Based on our research as of March 2024, there are a number of brokerage firms named "Oakwood" operating. While we give insight on a few of them here, you're advised to do your own due diligence and to thoroughly research any broker named "Oakwood" that you're considering doing business with.
Scams / Trading Expert / Financial Analyser
Unfortunately, due to the nature of the industry that we work in, bad actors and scammers are everywhere looking to make a quick buck. Sometimes this has further-reaching consequences than the pain they dish out to their victims - sometimes, legitimate firms that share the same name as these fake brokerages get caught in the crossfire.
Additionally, fake brokerages with similar names to legitimate ones can tarnish the reputation of legitimate services by claiming to be them - and with a similar name and similar looking website, it’s not hard for investors to be fooled and duped out of large sums of money.
While there may be a number of brokerages out there called “Oakwood”, and you may have even been scammed by one, it’s important to understand exactly who you’re dealing with. We’ve had several people contact us and ask whether a company named “Oakwood” is a scam, and the truth is it’s almost impossible to answer this without detailed information about the company and who is running it so that we can perform checks. So, is Oakwood Financial legit? Let’s find out.
Is Oakwood Financial Legitimate?
- All of the firms named "Oakwood Financial" we list in this article are legitimate and are registered as having a licence to operate by FINRA.
- We have NOT covered every business named "Oakwood" and it's entirely possible you've been approached by someone not on the below list who is a scammer. Do your due diligence.
- If you're still unsure, use one of our recommended brokers - that way, you know you're dealing with a legitimate company.
Which Oakwood are we talking about?
In our research, we saw that there were quite a few businesses called “Oakwood Financial Services”. There are lots of reviews online that make some companies called “Oakwood” out to be scams - but the truth is not so black and white.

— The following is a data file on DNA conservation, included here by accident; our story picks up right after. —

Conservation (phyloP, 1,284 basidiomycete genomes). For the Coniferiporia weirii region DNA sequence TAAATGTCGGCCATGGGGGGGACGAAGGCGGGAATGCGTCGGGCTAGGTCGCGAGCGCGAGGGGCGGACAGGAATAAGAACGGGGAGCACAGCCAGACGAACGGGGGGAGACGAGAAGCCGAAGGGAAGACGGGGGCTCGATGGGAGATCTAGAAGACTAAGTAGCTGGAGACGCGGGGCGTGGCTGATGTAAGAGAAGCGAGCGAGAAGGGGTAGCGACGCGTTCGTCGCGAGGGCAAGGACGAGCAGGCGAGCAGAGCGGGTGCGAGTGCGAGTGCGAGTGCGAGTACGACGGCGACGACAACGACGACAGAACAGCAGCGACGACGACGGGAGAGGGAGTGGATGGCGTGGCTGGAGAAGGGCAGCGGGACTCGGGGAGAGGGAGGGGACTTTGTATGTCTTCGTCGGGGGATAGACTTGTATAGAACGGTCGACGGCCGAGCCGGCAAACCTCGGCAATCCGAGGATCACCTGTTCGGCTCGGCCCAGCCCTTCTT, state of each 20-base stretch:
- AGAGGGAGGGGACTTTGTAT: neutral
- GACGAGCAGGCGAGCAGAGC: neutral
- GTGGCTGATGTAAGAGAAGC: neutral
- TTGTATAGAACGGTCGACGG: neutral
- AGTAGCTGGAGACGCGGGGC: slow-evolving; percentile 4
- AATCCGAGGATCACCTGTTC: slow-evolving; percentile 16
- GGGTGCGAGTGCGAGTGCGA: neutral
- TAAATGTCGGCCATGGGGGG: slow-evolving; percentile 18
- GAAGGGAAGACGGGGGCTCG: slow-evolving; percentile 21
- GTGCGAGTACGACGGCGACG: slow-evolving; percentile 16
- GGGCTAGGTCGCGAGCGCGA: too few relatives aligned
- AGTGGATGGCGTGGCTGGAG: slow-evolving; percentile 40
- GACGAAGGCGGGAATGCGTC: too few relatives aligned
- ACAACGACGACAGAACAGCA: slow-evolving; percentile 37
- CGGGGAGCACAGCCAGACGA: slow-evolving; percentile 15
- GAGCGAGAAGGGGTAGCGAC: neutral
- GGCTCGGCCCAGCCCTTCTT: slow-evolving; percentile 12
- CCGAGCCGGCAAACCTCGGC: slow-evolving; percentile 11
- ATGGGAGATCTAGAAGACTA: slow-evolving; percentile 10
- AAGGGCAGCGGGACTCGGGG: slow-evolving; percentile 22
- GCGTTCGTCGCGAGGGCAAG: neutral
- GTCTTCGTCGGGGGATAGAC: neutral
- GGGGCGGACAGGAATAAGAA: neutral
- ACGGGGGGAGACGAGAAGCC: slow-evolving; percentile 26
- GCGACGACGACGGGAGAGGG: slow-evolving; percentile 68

We found three prominent financial advisories called “Oakwood” and none of them appear to be scams - all are registered with FINRA and all appear to be doing business completely legally and legitimately. It’s possible there may have been a broker scam using the name “Oakwood” at some point, but it does not appear that they are around any more.
We run through exactly how we arrived at the conclusion that these are legitimate entities below. Note - nothing in this article constitutes a recommendation - we’ve done no business with any of these firms.
OakWood Financial Services/Commonwealth Financial Network
The first OakWood Financial Services we came across appears to be a private financial advisor based in Rochester, New York. They offer a range of services to their clients including wealth management, tax planning and estate planning.
We performed a broker check with FINRA (which we would advise you to do for any company that is claiming to be able to manage your money for you.) We were able to locate the senior financial advisor and CEO of this company who is registered at the same address in Rochester, New York.
It appears that OakWood is a trading name, as this name is not registered with FINRA. The business you will actually be transacting with is called Commonwealth Financial Network, which is registered as a broker with FINRA. We were also able to verify that the people running this business are genuine investment advisors, with a number of years of experience across a lot of different firms.
With this in mind, this particular “OakWood” we would consider to be a legitimate company. Our determination, however, does not mean that you do not need to do your due diligence when transacting with them - the onus is on you to ensure you are putting your money somewhere safe.
Oakwood Financial Network LLC
The second “Oakwood” we found is a financial services company based in Michigan. They offer investment planning and management - stocks, bonds, mutual funds, brokerage accounts as well as IRAs and annuities, as well as retirement planning and life insurance plans.
We again performed a FINRA check against this company and it appears to be part of the initial company we found, Commonwealth Financial Network. Our determination remains that this is a legitimate company. While this particular “Oakwood” is run by different individuals, we also performed a broker check on the CEO and chief financial advisor and found a rich history of successful positions at a number of United States brokerage and financial planning firms.
Again - Oakwood appears to be the trading name, and the real business you will be transacting with is under a different name. All appears to be above board here and if you are planning to do business with Oakwood Financial Network LLC in Michigan, you should be aware that this is a legitimate company.
Oakwood Financial Group Inc